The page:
RAF Molesworth employee Jacki Kennedy poses at one of the many sites on the Round Britain Rally motorcycle tour.

RAF Molesworth employee Jacki Kennedy poses at one of the many sites on the Round Britain Rally motorcycle tour. (Courtesy of Jacki Kennedy)

Jacki Kennedy had one prior run at motorcycling when she got a temporary license on Hawaii and quickly learned how tough the sport can be.

“I was smart enough to give it up before I killed myself,” she said.

Then she came to England, took the official British motorcycle safety course and now she’s crisscrossing this island nation in a two-wheeled fury.

Kennedy, who has worked as a Defense Department civilian at RAF Molesworth for the past three years, is set to participate in the Round Britain Rally for the second year.

The rally, affectionately known as the RBR, is an annual rite of passage for motorcyclists across England, an epic trip that takes participants from John o’Groats in the northern tip of mainland Scotland to Land’s End in the Newquay corner of England. Classic cars and three-wheeled autos also participate.

“You get to go and see things and parts of the country that you wouldn’t normally go see. And it’s a neat way to combine motorcycling with meeting new people and seeing the countryside,” she said. “I know more about the U.K. countryside than I ever thought possible.”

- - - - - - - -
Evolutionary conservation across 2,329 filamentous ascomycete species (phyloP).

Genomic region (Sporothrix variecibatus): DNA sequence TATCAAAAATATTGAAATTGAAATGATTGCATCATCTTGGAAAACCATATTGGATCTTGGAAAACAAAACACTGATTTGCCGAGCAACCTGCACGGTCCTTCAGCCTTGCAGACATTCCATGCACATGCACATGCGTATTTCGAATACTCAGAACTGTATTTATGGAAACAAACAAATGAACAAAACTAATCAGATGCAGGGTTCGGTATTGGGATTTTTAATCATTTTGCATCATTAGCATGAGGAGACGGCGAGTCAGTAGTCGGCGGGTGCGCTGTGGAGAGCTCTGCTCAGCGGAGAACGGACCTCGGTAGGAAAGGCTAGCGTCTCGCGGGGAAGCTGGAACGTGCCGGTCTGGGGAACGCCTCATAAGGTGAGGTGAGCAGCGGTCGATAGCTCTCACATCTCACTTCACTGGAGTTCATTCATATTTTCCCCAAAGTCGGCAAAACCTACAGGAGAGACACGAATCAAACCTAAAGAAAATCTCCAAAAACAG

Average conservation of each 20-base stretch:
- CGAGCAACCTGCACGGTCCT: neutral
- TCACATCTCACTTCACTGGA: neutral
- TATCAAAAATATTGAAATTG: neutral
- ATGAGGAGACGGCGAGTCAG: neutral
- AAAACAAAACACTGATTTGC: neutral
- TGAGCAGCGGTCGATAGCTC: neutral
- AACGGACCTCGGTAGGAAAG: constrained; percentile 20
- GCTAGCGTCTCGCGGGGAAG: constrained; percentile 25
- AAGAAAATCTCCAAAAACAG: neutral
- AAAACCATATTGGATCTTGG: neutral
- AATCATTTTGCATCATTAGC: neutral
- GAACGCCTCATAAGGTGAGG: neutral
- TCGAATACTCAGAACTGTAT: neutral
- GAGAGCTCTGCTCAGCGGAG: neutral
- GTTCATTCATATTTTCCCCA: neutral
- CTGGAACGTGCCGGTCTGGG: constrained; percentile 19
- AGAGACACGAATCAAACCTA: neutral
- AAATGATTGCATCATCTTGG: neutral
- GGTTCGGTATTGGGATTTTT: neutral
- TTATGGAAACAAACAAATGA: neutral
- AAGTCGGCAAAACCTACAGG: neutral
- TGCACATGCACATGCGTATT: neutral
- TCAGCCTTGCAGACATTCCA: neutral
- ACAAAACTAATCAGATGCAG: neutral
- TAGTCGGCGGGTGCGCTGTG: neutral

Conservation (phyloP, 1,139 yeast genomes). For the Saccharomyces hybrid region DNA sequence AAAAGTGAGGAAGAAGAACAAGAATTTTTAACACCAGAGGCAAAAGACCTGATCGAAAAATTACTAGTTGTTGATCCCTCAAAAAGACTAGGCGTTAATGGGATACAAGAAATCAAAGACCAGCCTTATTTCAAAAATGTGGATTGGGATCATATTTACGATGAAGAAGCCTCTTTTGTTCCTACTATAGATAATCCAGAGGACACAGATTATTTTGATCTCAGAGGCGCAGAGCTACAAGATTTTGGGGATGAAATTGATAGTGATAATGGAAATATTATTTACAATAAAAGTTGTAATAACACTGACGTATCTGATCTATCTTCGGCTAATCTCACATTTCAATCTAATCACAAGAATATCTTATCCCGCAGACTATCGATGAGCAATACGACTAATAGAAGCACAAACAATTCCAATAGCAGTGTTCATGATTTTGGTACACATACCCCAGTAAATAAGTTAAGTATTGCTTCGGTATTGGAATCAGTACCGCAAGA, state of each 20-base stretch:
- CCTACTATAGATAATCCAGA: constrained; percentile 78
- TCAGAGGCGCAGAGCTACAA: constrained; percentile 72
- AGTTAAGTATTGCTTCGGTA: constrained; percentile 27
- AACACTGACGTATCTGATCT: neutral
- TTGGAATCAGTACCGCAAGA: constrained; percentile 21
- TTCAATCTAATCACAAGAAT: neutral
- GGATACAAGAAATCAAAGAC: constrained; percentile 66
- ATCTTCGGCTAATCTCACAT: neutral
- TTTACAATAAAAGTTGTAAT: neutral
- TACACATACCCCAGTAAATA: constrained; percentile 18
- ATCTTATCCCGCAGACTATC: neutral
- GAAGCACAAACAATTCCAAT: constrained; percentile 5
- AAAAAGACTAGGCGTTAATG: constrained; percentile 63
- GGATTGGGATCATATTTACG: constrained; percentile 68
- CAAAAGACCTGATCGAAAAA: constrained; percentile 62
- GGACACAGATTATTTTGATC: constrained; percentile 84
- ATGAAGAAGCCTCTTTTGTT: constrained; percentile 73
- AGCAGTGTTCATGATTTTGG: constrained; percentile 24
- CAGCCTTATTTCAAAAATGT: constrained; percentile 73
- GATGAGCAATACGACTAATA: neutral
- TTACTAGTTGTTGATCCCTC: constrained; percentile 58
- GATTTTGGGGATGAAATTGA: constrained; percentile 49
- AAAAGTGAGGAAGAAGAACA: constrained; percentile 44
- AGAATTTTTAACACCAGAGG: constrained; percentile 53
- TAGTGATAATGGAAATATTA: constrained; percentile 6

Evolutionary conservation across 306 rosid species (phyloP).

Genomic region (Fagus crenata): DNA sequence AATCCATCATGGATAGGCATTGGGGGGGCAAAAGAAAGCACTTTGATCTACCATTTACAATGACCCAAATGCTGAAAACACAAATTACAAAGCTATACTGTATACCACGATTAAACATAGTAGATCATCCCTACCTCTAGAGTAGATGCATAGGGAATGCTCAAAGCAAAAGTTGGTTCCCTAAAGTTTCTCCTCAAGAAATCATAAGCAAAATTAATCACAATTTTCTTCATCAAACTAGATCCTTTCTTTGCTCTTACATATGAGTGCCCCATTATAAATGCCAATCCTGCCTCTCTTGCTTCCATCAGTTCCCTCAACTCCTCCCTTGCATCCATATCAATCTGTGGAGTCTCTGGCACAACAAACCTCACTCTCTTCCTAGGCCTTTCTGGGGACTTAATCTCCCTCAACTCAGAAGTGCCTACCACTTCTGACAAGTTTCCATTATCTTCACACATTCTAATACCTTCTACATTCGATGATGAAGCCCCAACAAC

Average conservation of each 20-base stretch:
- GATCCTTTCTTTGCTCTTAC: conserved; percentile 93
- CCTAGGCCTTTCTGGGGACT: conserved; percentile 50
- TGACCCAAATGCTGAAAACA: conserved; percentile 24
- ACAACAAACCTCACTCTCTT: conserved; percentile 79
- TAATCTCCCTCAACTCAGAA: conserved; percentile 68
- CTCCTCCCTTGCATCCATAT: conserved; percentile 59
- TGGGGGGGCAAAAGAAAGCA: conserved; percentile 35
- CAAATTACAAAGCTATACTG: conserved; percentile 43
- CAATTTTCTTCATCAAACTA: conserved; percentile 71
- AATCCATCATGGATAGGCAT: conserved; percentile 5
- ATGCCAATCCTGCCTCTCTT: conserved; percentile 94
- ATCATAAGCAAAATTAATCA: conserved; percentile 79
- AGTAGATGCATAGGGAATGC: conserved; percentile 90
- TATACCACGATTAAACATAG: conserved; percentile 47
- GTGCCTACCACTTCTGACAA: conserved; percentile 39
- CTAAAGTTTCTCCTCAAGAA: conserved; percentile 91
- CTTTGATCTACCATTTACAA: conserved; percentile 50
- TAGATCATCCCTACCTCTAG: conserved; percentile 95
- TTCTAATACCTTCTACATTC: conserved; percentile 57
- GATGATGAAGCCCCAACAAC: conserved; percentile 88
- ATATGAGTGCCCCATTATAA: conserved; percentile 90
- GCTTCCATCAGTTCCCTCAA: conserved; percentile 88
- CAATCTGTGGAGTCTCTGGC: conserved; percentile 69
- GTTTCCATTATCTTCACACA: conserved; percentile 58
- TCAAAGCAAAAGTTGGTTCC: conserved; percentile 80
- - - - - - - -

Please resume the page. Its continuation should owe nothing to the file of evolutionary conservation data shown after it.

The event began in the late 1970s when motorcyclists came together to highlight the importance of touring the country and visiting some of its less-visited sites, according to its Web site,

The goal is to visit at least two sites in each United Kingdom county. Among the landmarks are a totem pole in Nettlesworth, England, Queen Victoria’s Jubilee Monument in Crail, Scotland, and Penmon Priory Dovecot near Llangoed, Wales.

Hardcore enthusiasts visit all of the sites, but participants limited by time and money can see as few as they wish. Last year, roughly 225 people participated in the event. Many of the participants used the event as a fundraiser for charity, much like foot races.

Kennedy, for her part, rides a Honda CB 500, but during the event she rides with a partner on a Honda Deville 650. She said riding a motorcycle is a life-enriching experience.

“Driving a car is like watching a movie. Riding a bike is like being in the movie,” she said. “It’s just one of those things you can’t describe until you are doing it.”

For more information on Kennedy’s motorcycle exploits, visit her blog at

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